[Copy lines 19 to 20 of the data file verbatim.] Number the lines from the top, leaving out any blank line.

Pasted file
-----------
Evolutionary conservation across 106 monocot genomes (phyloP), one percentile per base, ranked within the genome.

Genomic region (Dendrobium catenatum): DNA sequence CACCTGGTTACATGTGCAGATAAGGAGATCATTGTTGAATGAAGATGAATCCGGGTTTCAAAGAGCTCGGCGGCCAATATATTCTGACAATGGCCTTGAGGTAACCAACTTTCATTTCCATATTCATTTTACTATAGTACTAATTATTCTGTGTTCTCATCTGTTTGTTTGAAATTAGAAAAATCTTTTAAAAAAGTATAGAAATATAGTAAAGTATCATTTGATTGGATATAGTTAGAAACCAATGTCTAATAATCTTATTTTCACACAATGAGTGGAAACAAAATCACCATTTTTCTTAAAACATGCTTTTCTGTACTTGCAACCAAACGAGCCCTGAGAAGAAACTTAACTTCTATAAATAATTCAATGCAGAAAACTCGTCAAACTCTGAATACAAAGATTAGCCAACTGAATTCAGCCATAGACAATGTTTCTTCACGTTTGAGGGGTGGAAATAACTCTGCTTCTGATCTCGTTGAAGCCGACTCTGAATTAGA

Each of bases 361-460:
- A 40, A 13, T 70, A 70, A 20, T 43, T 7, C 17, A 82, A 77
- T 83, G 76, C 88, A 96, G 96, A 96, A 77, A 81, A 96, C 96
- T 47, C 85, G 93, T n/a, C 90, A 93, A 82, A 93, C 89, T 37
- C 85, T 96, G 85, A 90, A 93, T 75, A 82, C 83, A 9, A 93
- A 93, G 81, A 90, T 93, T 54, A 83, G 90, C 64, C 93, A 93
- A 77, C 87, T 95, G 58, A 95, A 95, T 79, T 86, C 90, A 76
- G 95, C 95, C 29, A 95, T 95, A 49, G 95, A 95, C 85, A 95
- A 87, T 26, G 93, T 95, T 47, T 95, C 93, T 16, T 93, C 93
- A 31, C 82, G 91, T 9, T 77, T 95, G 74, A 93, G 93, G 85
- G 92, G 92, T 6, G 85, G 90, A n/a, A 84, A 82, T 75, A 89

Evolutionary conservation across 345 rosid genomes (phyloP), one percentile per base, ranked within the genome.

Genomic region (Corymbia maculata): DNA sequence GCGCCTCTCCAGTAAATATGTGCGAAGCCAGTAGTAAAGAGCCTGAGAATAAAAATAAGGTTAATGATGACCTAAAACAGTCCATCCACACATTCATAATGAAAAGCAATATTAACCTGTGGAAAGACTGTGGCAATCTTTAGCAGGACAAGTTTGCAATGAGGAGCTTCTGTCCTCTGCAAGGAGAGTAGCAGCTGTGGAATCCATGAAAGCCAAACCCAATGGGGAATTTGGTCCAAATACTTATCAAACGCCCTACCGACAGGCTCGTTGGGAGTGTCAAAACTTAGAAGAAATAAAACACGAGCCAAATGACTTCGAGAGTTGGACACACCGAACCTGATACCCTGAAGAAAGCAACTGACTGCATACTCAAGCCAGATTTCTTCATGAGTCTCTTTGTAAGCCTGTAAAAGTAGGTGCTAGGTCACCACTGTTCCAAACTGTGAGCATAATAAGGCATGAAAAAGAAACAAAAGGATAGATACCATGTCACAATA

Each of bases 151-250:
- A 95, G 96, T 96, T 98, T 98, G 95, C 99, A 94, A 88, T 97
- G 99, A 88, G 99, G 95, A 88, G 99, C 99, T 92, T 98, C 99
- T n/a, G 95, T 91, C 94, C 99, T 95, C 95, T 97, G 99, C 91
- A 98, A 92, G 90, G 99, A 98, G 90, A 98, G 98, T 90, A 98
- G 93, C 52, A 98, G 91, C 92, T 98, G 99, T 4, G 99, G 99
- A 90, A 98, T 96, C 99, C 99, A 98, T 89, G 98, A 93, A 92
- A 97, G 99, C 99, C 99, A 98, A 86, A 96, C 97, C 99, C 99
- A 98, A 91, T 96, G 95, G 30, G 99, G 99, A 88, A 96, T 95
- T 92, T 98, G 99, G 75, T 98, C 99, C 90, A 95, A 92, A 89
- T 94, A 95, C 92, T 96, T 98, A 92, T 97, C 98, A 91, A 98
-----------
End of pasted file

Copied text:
- T n/a, G 95, T 91, C 94, C 99, T 95, C 95, T 97, G 99, C 91
- A 98, A 92, G 90, G 99, A 98, G 90, A 98, G 98, T 90, A 98